ANKARA (Reuters) - Turkey’s parliament speaker said on Friday he hoped all parties, including the pro-Kurdish Peoples’ Democratic Party (HDP), would take part in a parliamentary commission charged with drafting a new constitution.
The ruling AK Party has put replacing the country’s coup-era constitution at the heart of its agenda after winning back its parliamentary majority in a November election.
But there is wide divergence over what the new charter should look like. Opposition parties see improving minority rights as key, and Turkey’s Western partners want changes that will bring Turkey closer to European Union norms.
President Tayyip Erdogan is focused on introducing a new presidential system that includes stronger executive powers.
Prime Minister Ahmet Davutoglu this month held meetings with the leaders of both the secularist Republican People’s Party (CHP) and the Nationalist Movement Party (MHP), both of whom have agreed to join the commission.
A meeting with the HDP leadership was canceled amid anger between the party and the government over spiraling violence between security forces and Kurdish militants. Erdogan has even called for parliament to strip the HDP’s leaders of their immunity from prosecution amid a probe into their stance once the violence in the mainly Kurdish southeast.
Police detained senior local officials from the HDP on Friday in a raid on one of its Istanbul offices, party officials said, days after Erdogan said he backed legal action against its members.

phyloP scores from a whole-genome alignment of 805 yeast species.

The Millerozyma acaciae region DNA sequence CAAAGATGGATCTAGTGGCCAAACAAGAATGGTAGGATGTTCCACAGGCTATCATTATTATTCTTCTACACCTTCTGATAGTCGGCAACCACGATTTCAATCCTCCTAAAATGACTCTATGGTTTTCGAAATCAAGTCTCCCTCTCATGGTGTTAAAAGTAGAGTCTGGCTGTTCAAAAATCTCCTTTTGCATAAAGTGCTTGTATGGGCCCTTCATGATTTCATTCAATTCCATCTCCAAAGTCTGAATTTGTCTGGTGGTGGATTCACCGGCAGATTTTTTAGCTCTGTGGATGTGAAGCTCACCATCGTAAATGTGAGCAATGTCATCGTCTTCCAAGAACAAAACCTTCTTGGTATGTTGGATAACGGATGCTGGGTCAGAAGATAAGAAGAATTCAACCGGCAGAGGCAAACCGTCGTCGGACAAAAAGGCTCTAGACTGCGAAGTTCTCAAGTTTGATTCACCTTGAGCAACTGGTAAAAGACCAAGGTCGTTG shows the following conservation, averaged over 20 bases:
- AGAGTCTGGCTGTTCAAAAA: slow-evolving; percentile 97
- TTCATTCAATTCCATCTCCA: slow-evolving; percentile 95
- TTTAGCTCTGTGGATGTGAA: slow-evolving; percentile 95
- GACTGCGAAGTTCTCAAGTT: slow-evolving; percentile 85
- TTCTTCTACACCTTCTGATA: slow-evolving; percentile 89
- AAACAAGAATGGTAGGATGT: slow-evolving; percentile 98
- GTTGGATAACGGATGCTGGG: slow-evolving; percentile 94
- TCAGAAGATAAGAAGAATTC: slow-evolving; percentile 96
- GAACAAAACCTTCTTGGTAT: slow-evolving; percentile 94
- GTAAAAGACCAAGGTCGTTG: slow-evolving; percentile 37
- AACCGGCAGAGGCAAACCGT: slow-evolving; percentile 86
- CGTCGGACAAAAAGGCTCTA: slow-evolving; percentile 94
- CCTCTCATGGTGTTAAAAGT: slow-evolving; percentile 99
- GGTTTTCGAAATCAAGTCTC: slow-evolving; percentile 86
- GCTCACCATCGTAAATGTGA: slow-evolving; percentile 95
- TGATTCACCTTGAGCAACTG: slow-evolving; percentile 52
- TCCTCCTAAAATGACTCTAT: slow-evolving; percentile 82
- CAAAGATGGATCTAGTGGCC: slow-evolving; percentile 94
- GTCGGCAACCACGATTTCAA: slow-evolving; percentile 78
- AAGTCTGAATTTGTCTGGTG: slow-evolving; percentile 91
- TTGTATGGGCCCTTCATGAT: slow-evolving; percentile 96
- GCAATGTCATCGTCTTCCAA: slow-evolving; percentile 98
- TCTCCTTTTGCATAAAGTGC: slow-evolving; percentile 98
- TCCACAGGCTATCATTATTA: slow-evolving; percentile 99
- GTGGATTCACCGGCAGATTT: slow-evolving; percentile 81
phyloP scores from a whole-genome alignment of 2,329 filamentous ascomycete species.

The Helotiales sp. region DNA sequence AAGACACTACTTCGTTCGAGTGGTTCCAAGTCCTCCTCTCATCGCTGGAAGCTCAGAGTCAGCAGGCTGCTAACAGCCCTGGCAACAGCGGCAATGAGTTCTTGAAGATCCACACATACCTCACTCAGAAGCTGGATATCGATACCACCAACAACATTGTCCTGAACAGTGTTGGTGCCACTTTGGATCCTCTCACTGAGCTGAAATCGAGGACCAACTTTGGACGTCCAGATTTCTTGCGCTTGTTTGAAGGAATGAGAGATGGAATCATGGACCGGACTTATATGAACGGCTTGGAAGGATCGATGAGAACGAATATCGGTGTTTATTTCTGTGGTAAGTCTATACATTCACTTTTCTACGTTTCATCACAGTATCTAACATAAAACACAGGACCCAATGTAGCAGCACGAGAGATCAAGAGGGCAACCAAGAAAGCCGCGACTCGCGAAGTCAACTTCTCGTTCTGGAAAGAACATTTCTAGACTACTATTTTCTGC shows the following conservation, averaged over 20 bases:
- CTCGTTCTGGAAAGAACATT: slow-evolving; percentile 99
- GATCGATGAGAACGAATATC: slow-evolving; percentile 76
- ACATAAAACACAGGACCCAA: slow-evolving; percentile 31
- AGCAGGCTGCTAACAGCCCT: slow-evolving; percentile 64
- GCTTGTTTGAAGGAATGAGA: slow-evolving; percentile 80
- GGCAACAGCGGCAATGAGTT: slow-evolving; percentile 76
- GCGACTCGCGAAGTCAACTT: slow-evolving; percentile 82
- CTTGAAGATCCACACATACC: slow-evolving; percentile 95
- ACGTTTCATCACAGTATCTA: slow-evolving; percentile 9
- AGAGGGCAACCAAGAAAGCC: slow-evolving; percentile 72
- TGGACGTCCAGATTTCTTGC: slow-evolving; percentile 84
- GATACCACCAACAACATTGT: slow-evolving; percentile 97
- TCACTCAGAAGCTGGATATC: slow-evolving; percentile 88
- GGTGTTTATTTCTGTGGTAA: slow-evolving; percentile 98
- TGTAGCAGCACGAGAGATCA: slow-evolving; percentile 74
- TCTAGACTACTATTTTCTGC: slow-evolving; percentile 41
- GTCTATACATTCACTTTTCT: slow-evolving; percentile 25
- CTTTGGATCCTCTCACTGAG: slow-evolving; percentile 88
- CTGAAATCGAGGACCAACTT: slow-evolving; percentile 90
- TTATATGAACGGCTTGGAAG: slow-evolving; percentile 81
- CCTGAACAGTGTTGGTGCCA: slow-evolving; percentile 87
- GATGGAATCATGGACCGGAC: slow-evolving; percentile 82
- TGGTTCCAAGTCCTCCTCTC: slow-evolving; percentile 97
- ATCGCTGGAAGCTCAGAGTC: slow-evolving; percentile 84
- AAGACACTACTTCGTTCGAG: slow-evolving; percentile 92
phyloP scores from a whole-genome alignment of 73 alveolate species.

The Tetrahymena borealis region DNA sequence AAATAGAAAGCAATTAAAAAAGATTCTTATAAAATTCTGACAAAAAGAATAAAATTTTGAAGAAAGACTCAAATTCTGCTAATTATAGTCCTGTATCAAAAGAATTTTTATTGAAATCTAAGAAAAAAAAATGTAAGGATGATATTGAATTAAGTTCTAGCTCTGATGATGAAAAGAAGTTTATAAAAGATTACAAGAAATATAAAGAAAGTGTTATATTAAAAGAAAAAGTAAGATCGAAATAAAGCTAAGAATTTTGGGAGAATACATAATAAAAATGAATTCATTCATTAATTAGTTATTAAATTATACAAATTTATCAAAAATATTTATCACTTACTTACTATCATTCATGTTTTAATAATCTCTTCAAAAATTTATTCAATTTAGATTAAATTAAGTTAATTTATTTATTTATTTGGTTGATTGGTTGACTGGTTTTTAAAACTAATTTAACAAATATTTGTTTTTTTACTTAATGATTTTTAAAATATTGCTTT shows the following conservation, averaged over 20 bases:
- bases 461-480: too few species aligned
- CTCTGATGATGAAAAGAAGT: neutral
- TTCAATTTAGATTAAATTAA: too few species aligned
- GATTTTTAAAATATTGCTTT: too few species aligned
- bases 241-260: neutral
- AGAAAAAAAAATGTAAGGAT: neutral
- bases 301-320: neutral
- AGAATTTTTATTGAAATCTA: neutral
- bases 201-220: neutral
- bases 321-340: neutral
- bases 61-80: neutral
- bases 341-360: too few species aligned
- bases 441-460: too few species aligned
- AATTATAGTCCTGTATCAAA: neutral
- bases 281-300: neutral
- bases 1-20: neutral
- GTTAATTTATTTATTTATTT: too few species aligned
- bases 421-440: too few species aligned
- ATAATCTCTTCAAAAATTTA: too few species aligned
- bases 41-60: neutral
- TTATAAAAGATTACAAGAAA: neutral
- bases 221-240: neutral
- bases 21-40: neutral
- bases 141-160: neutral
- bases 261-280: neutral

“I will send letters to CHP, MHP, AKP and HDP leaders,” said Parliamentary Speaker Ismail Kahraman -- whose job it is to convene a constitutional commission -- at a news conference.
“I hope they’ll join the commission,” he added.
The ruling AK Party lost its single-party majority in a June election, but after coalition talks failed, it swept back to power in a snap poll, capturing nearly 50 percent of the vote.
They still need support from 14 opposition politicians to put a new constitution to referendum or 50 votes to push it through a bitterly polarized parliament.
This isn’t the first time AKP has tried to renew the constitution. A cross-party commission collapsed in 2011, but not before agreeing on 60 articles. This could prove the basis for the latest round of negotiations, Kahraman said.
“During the last commission, I saw there was exceptional progress. They agreed on 60 articles and discussed 172 more. We’ll see if that is a starting point for the new commission, or if we begin again,” he said.
Reporting by Ercan Gurses and Melih Aslan; Writing by Humeyra Pamuk; Editing by Nick Tattersall and Ayla Jean Yackley
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